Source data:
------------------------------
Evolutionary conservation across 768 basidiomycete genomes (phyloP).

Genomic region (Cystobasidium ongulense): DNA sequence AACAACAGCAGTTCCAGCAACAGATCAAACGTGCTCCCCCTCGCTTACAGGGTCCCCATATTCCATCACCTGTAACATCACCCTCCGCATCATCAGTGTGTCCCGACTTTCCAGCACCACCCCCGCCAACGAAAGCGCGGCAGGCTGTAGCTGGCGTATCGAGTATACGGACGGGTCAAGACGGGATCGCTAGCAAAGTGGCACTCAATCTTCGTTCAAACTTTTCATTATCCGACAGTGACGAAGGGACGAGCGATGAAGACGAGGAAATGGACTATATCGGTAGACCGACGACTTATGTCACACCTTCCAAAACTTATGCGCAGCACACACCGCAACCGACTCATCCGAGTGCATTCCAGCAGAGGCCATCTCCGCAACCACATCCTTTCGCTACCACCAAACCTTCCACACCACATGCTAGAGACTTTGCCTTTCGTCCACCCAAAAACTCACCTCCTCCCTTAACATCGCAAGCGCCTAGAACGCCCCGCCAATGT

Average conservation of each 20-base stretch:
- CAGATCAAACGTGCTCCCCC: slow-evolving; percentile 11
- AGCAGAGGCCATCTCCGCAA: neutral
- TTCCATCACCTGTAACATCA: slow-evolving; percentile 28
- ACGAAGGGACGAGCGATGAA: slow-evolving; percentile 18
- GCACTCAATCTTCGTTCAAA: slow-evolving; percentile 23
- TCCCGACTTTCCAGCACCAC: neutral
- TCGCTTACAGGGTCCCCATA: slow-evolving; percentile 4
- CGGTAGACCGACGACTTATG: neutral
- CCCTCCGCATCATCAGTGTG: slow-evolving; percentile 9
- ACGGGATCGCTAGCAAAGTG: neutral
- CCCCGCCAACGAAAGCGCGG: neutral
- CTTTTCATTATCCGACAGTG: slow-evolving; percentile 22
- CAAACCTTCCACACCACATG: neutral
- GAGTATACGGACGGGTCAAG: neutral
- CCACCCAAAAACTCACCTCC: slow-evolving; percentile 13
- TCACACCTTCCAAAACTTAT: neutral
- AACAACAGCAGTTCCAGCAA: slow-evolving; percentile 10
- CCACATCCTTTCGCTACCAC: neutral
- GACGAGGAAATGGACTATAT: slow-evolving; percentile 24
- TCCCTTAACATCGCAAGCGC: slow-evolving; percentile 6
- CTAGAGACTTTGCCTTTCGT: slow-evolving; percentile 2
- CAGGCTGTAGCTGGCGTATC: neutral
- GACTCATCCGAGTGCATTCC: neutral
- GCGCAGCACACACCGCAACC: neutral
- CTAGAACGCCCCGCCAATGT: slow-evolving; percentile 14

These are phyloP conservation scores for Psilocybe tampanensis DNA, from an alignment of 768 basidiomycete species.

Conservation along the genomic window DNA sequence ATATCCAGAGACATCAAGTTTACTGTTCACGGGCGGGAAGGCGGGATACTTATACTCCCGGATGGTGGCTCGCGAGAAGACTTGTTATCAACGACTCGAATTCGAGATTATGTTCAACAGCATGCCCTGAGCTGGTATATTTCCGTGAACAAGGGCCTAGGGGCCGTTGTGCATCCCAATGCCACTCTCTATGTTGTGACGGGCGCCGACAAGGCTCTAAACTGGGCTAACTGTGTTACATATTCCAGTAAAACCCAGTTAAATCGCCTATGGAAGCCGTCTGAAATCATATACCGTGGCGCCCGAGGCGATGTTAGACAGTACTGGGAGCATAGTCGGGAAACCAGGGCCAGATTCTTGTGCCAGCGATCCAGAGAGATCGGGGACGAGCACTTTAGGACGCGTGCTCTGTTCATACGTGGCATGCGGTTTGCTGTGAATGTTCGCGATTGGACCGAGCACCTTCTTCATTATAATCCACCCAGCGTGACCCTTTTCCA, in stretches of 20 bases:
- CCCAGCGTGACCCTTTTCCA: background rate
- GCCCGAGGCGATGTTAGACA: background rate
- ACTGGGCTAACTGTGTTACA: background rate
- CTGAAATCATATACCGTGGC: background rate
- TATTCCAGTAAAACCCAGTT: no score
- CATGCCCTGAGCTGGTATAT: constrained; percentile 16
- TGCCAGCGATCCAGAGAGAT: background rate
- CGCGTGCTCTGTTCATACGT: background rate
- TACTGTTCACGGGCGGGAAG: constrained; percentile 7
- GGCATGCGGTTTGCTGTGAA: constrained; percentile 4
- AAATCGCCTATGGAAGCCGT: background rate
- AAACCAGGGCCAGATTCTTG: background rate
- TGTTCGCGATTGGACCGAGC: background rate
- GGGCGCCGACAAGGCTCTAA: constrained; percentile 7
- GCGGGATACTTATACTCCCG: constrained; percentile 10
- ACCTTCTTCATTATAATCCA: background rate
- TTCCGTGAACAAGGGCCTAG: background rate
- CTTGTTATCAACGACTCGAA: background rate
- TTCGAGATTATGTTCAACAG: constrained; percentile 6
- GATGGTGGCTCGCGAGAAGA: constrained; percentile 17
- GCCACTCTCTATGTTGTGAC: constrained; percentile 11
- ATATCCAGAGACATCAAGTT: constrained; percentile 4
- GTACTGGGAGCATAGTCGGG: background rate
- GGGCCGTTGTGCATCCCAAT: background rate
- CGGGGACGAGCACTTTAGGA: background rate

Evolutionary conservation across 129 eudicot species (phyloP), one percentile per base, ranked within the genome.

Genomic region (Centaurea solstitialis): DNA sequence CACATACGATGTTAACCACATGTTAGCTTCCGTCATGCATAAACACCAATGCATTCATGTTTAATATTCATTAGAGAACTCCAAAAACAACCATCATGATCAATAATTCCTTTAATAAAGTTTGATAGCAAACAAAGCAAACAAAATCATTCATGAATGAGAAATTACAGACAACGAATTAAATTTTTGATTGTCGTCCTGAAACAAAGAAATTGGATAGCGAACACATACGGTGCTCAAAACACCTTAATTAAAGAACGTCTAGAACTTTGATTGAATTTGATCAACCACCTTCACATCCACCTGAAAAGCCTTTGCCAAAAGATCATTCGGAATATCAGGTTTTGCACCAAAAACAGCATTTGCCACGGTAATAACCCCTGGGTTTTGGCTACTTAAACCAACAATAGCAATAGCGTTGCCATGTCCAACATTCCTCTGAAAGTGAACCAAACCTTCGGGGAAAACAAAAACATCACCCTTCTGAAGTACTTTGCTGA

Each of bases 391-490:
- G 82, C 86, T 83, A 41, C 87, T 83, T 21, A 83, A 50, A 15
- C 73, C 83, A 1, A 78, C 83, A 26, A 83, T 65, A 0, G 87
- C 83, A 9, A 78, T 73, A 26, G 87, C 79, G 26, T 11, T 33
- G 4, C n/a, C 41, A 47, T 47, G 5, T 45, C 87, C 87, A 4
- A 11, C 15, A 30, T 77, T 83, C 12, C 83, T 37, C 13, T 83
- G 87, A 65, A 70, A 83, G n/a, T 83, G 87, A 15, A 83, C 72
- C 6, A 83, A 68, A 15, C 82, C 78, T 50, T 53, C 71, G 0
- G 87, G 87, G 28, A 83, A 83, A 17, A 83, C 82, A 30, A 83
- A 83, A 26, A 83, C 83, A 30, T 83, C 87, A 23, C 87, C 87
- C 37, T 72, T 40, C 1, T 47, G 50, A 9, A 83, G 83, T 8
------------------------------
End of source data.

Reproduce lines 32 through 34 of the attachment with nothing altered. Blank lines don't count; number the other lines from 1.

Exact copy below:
- GCCCGAGGCGATGTTAGACA: background rate
- ACTGGGCTAACTGTGTTACA: background rate
- CTGAAATCATATACCGTGGC: background rate